For a sociology major, being at the University of Washington in 1968 with 30,000 other human beings under 30 was like watching the seeds of change sprout in a petri dish. Karen Fraser taped a McCarthy for President poster in her apartment window. At 24, it was her first overt political statement. She was in grad school, pursuing a master’s degree in public administration as the campus roiled with debate and dissent during one of the
most tumultuous years in American history.

Karen Fraser

Fraser at the University of
Washington in 1966.

It played out in demonstrations on the quadrangle; around the black-and-white TV sets in the Husky Union Building where students gathered to watch Walter Cronkite’s reports on the war in Vietnam; in classrooms and residence halls and in the pages of the UW Daily and tyee magazine. So much had changed since 1962, her freshman year, especially for women. Most “coeds” had grown weary of fraternity-sweetheart objectification. They were intent on “leading lives worthy of emulation,” as tyee put it.

Fraser, a soft-spoken yet persuasive feminist, would become the first female mayor of Lacey, a progressive county commissioner and for 28 years an influential state legislator—a Democrat admired on both sides of the aisle for her common sense and civility.

Given her contemplative personality, it’s unsurprising that Eugene McCarthy, the professorial anti-war senator from Minnesota, was Fraser’s pick for president in 1968. “He seemed so genuine,” she remembers. Thousands of other college students across America agreed. The boys cut their hair to get “clean for Gene,” and the girls donned their best dresses. The young volunteers descended on New Hampshire for the year’s first presidential primary.

On March 12, McCarthy turned the political world upside down. His strong runner-up showing to a sitting president underscored Lyndon Johnson’s vulnerability. Two weeks later, LBJ announced he would not seek re-election. The making of the president 1968 became a free-for-all punctuated by assassinations and rioting. For McCarthy, genuineness wasn’t enough. Come November, the “new” Nixon defeated Vice President Hubert Humphrey, who was perceived as old news, irreparably damaged by the Johnson administration’s conduct of the Vietnam War. “Looking back, it’s hard to believe it all happened in one year,” Fraser says.

Ever since grade school, Karen Fraser had been studying society and wondering why things were the way they were. Her undergraduate degree is in sociology, with departmental honors.

Fraser as a young economist with the Washington
State Department of Highways. Lacey Museum, Ken
Balsley Collection.

She was born just before the end of World War II. Her 1950s Eisenhower-era childhood in northeast Seattle was a life-skills class in the sociology of changing times. Fraser lived in the same house from first grade through her graduation from Roosevelt High School. But there were a few twists — and an underlying conflict — she believes helped her become successful in public life. Her father was an Irish immigrant, which gave her an awareness of other countries and some of the challenges immigrants face. Her mother, born on a farm in Duvall in rural King County, was an artist, which contributed to Fraser’s life-long appreciation of the arts. Karen also remembers her mother’s stories about the workplace discrimination women faced.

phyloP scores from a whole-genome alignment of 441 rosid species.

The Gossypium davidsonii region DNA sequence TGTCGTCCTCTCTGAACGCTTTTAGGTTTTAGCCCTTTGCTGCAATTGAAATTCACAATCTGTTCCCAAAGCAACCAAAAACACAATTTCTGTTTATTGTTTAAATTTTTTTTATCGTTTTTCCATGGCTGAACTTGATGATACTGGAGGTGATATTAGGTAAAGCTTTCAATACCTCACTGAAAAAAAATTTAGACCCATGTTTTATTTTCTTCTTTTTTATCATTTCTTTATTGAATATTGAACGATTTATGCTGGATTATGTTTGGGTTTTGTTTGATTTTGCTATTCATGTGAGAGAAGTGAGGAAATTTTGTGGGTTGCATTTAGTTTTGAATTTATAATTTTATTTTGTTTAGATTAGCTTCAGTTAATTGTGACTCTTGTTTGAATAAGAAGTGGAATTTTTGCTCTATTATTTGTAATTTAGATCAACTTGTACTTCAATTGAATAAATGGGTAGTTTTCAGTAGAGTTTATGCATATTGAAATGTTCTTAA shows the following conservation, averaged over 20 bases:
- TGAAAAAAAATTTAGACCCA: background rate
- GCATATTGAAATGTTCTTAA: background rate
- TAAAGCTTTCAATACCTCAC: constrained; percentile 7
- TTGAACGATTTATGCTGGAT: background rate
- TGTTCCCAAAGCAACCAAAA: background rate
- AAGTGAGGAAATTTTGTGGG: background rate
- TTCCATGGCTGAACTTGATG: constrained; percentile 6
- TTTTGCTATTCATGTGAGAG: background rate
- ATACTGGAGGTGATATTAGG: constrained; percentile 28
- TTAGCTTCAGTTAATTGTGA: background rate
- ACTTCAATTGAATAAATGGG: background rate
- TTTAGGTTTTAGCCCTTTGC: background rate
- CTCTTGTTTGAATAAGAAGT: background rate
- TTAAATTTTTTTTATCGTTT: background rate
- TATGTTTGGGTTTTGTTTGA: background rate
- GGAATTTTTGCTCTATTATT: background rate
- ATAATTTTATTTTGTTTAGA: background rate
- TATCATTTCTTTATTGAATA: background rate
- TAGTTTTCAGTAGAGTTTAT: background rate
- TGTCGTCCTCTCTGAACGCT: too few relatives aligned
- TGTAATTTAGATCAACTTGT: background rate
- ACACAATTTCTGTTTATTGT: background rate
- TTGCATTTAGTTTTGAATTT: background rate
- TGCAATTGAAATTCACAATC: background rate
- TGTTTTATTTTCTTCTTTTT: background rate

There was one more thing “of nearly overwhelming” significance: Her parents divorced when Karen and her brother Bill were in grade school. “Divorce was exceptionally unusual in those days,” she remembers. “There was quite a stigma associated with it, including toward children of divorced families, so I always kept this fact to myself. The divorce had a major influence on my sense of wondering about things: ‘Why did this happen to my family?’ It didn’t happen to anybody else’s family that I knew. In the summer, my brother and I would go down to California and stay with our dad. So we kind of grew up with two lives — one here, one there.”

The divorce was not amicable. Karen learned to navigate the tension, here and there.

“Although we lived with him only part of the year, our dad taught us many things. He enjoyed engaging in ‘argumentation and debate.’ It was his favorite class at the University of Washington. I grew up becoming accustomed to discussing differences of opinion and being comfortable engaging in discussions with men.

“After the divorce, our family finances plunged. Bill and I were frustrated when our mother said we couldn’t afford either a car or a TV. I began developing personal scheduling skills by arranging to see my favorite TV shows at various neighbors’ homes. My brother and I were so intent about the car issue that by the time we each turned 16, we owned our own ‘junkers.’ We experienced vastly more personal freedom and independence during our childhood and teen years than nearly all our friends.”